Student: Lundy Davis
Major: Biology
Mentor: Brooke Van Horn
Department: Chemistry and Biochemistry
Title: X-ray Contrast in Biodegradable Materials: A Conjugation Strategy

X-ray imaging is a common technique used in medicine in which contrast agents injected in the body are illuminated to detect and diagnose disease states. Currently, radiologists are using small molecule contrast agents that contain iodine. However, these small molecules are quickly excreted from the body and result in non-specific imaging of tissues, which challenges their overall utility. Our lab aims guide X-ray imaging science away from small molecule contrast agents and toward polymer systems. The polymeric systems we are building have the benefit of being tunable in size and the potential to target tissues, diagnose/image and treat disease through personalized medicine. As a lab, we are working to prepare polymer chains that contain extra chemically reactive groups for the attachment of iodine- containing molecules, which will provide our desired X-ray contrast. The effort of this SURF project will be focused on (1) preparing larger quantities of our currently used iodinated molecule and (2) synthesizing a new small molecule that contains 3 iodine atoms to attach to the polymer chains. These results will help us optimize the iodine to carbon ratio needed for the polymers to be X-ray visible. We will be sharing our iodine-bearing polymer products with Dr. Frank Alexis at Clemson University to evaluate their X-ray capability. We will travel to Clemson to collaborate with his current research students to conduct some preliminary animal and toxicology studies of our samples where we expect to learn about their viability as a biomaterial in biological systems.

Student: Jessica Dugan
Major: Psychology
Mentor: Mark Hurd
Department: Psychology
Title: The Effects of Caffeine and Stimulated Activity on Circadian Rhythms in Young and Aging Zebrafish

Zebrafish are an important model organism for the study of physiology and behavior. Early research focused on physiology, however more recent work has examined behavior- specifically locomotor activity (movement) rhythms. Research indicates that young and adult zebrafish are more active during the daytime (Hurd and Cahill, 1998). Comparatively less attention has been given to aged zebrafish activity rhythms. Evidence suggests that zebrafish show behavioral changes that are similar to those observed in humans- activity rhythms become fragmented and general activity levels decline with age. Similar rhythm effects are observed very early in development. Melatonin exposure, if given at the proper time of day, improves activity rhythms in aged zebrafish (Zhdanova, et al., 2008).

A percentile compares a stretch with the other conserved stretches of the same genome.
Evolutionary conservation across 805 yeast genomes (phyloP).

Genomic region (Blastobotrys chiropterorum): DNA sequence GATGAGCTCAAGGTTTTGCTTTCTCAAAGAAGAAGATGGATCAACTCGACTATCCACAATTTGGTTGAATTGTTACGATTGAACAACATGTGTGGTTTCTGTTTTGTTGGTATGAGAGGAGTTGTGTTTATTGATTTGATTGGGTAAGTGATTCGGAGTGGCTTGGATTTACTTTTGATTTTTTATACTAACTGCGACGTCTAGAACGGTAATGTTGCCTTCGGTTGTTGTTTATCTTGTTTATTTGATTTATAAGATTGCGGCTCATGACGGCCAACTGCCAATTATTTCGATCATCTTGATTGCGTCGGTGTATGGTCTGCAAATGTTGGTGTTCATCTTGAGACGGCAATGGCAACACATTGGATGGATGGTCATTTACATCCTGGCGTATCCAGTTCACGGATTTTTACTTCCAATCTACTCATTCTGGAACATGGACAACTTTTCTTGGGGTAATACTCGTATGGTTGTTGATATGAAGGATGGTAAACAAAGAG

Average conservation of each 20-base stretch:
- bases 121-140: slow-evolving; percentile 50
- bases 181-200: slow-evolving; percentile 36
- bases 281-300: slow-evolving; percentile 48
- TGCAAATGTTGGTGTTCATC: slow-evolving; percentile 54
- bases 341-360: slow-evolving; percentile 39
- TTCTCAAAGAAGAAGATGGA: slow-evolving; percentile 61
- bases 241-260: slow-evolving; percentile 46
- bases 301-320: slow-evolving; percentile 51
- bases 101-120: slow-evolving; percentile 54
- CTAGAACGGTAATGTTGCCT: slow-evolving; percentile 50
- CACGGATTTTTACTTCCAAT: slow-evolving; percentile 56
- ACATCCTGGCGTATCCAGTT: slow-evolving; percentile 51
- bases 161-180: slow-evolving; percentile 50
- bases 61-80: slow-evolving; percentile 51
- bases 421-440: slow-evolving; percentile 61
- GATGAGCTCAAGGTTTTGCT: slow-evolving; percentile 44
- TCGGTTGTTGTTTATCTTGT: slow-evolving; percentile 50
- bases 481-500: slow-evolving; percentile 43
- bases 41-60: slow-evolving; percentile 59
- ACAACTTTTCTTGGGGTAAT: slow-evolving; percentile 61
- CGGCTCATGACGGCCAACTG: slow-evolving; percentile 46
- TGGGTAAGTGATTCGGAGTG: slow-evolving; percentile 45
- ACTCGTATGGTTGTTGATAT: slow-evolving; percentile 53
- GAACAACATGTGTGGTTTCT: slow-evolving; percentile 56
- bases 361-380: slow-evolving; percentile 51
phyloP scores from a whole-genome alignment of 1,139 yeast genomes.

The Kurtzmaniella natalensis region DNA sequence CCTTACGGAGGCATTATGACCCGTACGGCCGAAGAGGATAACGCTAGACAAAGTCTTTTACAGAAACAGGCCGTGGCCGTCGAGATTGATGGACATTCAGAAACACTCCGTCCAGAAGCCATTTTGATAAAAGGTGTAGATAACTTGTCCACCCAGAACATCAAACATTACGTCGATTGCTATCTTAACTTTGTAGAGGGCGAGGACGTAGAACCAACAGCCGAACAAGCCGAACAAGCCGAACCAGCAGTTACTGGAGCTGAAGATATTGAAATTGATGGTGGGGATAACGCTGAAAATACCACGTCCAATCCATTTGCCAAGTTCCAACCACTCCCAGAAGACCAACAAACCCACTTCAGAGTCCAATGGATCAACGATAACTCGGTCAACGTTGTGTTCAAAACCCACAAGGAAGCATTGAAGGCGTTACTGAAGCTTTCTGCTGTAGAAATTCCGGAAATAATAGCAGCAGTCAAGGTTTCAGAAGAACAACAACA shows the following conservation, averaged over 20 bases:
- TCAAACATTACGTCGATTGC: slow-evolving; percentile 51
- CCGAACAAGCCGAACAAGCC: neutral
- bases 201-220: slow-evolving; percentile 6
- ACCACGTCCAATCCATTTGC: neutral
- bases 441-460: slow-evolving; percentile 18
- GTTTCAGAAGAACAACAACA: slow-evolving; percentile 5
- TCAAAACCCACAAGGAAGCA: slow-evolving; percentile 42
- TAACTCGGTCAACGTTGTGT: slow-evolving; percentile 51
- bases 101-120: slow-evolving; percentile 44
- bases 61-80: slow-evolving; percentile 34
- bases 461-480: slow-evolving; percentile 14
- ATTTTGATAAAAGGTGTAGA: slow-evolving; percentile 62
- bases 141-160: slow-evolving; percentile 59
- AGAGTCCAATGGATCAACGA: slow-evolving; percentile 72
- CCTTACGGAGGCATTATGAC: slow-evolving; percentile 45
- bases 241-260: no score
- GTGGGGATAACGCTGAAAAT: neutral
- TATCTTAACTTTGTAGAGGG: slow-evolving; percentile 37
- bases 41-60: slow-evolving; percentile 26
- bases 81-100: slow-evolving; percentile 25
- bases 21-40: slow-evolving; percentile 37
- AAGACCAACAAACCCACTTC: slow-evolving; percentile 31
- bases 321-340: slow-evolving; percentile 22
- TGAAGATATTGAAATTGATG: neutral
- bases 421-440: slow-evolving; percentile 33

The goal of this project is to determine if caffeine or stimulated activity can improve circadian rhythms in young and aged fish. Caffeine is the most commonly used central nervous system (CNS) stimulant in the world; it has been shown to stimulate activity in humans (Julien, 2008; Higdon and Frei, 2006; Reissig, Strain, and Griffiths, 2009). Animals will be exposed to caffeine at nighttime and stimulated activity during the daytime to determine if either variable have an effect on circadian rhythms. Stimulated activity has been shown to improve rhythms in humans (Schroeder et al., 2012). In a second set of experiments, we will test whether stimulated activity will improve rhythmicity in zebrafish. Based on previous research, we expect that caffeine or stimulated activity will improve activity rhythms in young and aged zebrafish.

Student: Madison Edwards
Major: History
Mentor: Tim Carmichael
Department: History
Title: Africans in the American South: Charleston and its Gambian Links, 1750s-1790s